Books reviewed by Raphael Badagliacca
The Age of Surveillance Capitalism: The Fight for a Human Future at the New Frontier of Power
by Shoshana Zuboff (2019, Hatchette Book Group)
Some authors are particularly adept at creating meaningful phrases to describe new phenomena. Soshana Zuboff does that right from start in the title of her book with the words, "surveillance capitalism." The text of this nearly 700-page book begins with the definition of those two words: "a new economic order that claims human experience as the free raw material for hidden commercial practices of extraction, prediction, and sales." Anyone with a cell phone, a computer, or access to cable news knows exactly what she is talking about. We live it every day.
Her penchant for apt phrase making continues when she goes on to explain that the value of data to the collectors is in its ability to predict behavior in what she calls the "behavioral futures market." But the ultimate economic goal is not to predict only, but to shape behavior. This is the battlefield on which she urges us to fight for our future.
The reality of surveillance capitalism undermines the idealistic notion that the connectedness of the internet would result in a democratization of knowledge. Instead, it has extracted knowledge from us not for us but for others for a price, while keeping its own methods hidden.
In a cautionary comparison, the author tells us that just as the advent of industrialism imposed a cost on nature, surveillance capitalism threatens human nature.
She attributes the rapid advance of this phenomenon to its invisibility because in our encounters with the unprecedented we automatically interpret it "through the lenses of familiar categories" thereby not seeing it for what it is. In another turn of phrase, she calls surveillance capitalism "a new actor in history," unimpeded by a legal system that cannot understand it or keep up with it.
She distinguishes between technology and the manipulators of technology to their own ends, between the puppet and the puppet master. In the conversation between books that I have referred to several times in this column, we can see agreement here with John C. Havens’ point in "Heartificial Intelligence" that algorithms are not neutral, but reflect the biases of those who program them, and when there is nothing to compete with the profit motive, preoccupation with GDP will set the guidelines. Zuboff writes of "psychic numbing" and "the quicksand of forgetting," a striking phrase to express how each generation overlooks that technology expresses the interests of something other than itself.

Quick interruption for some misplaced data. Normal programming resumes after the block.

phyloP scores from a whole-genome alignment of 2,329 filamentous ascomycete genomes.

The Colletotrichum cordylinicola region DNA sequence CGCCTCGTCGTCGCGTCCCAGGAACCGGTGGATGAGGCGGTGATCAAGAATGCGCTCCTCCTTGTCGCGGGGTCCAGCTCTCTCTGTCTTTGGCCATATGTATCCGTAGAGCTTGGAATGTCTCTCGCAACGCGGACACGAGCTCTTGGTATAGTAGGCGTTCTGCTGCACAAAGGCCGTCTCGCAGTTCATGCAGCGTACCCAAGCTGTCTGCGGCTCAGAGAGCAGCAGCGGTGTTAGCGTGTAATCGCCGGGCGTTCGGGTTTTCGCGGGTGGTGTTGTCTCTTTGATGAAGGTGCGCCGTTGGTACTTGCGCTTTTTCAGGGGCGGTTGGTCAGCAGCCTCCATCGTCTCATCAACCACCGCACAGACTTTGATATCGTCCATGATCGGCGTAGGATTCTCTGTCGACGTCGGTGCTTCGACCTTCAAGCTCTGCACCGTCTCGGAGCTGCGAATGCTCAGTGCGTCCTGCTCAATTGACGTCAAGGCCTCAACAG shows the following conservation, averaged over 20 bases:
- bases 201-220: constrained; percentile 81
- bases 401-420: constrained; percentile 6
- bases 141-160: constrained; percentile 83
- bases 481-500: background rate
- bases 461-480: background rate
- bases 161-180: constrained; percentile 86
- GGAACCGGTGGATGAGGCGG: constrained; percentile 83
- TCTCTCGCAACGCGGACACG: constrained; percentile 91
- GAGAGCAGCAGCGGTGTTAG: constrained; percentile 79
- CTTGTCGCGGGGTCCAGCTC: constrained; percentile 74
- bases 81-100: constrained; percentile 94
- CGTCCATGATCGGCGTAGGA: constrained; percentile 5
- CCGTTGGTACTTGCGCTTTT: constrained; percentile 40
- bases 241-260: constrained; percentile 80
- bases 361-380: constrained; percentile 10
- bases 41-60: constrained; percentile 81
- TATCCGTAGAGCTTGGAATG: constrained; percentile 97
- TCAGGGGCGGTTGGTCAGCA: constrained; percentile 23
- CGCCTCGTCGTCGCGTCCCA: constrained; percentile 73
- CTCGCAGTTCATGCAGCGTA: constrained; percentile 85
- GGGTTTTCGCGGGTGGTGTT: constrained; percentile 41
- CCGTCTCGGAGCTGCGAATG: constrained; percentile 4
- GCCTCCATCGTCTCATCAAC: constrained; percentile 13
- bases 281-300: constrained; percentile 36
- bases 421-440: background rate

Ratcheting up the privacy debate, she calls up the human need for sanctuary, to have a place of refuge to go where we are not known, and how this is disappearing from the digital world. "If the digital future is to be our home then it is we who must make it so" – in other words, we need to be the ones who control our digital future.
Coders: The Making of a New Tribe and the Remaking of the World
by Clive Thompson (2019, Penguin Press)
Software programming is pervasive, and its presence is growing. It plays a role in nearly everything we do. In this column, I try to find messages in books relevant to leaders of associations. Sometimes they are about the world around us and sometimes they are about the activities that take place in non-profit organizations. In this case, both apply.
To lead any organization today, you must know something about technology. You may not need to know how to code, although even a modest amount of experience in this area clarifies the mind, but you do need to know what software coding can achieve. Since there will no doubt be software coders on your staff or in your employ as contractors, it will help you be a better leader to know their mindset. This book will tell you that.
The author points out that we tend to think of software programmers as engineers, but unlike in mechanical, industrial and civil engineering, the machines software engineers create are made out of words. In the words of the author, that makes software creations "oddly literary." Much later in the book, he recounts his return to programming – something he did in his youth – to get the feel again. He contrasts the burst of joy he experiences watching the program he has written working with the uncertainty he feels when he writes anything else, an article in a magazine or this book you are reading. Evaluations of the quality of a piece of writing always depend on a subjectivity other than his own – the readers. But with the program he just wrote, the evaluation is binary – it works, or it doesn’t – and when it works there is an instant reward.
This is only one of many insights in this book about the mindset of a programmer. There is the grueling aspect of working through bugs, not for the weak of heart, the Asperger-like intensity of focus, and the special empathic understanding of front-end coders, who must keep the end-user top of mind with every keystroke.
There is an in-depth discussion of how advertising diverts the classical aims of programming, which in its best form exhibits the succinctness of poetry. In the internet world, programming which serves advertising, strives to keep the user in an environment you own, equivalent to taking the long way around. Imagine, the author posits, if your GPS worked that way.
Programming for scale makes algorithms the first and last word, which opens debates we have had in these pages, or should I say on these screens, many times, including in the companion book review to this one.
If you want to know more about programming and programmers and how both operate in the world today, pick up this book.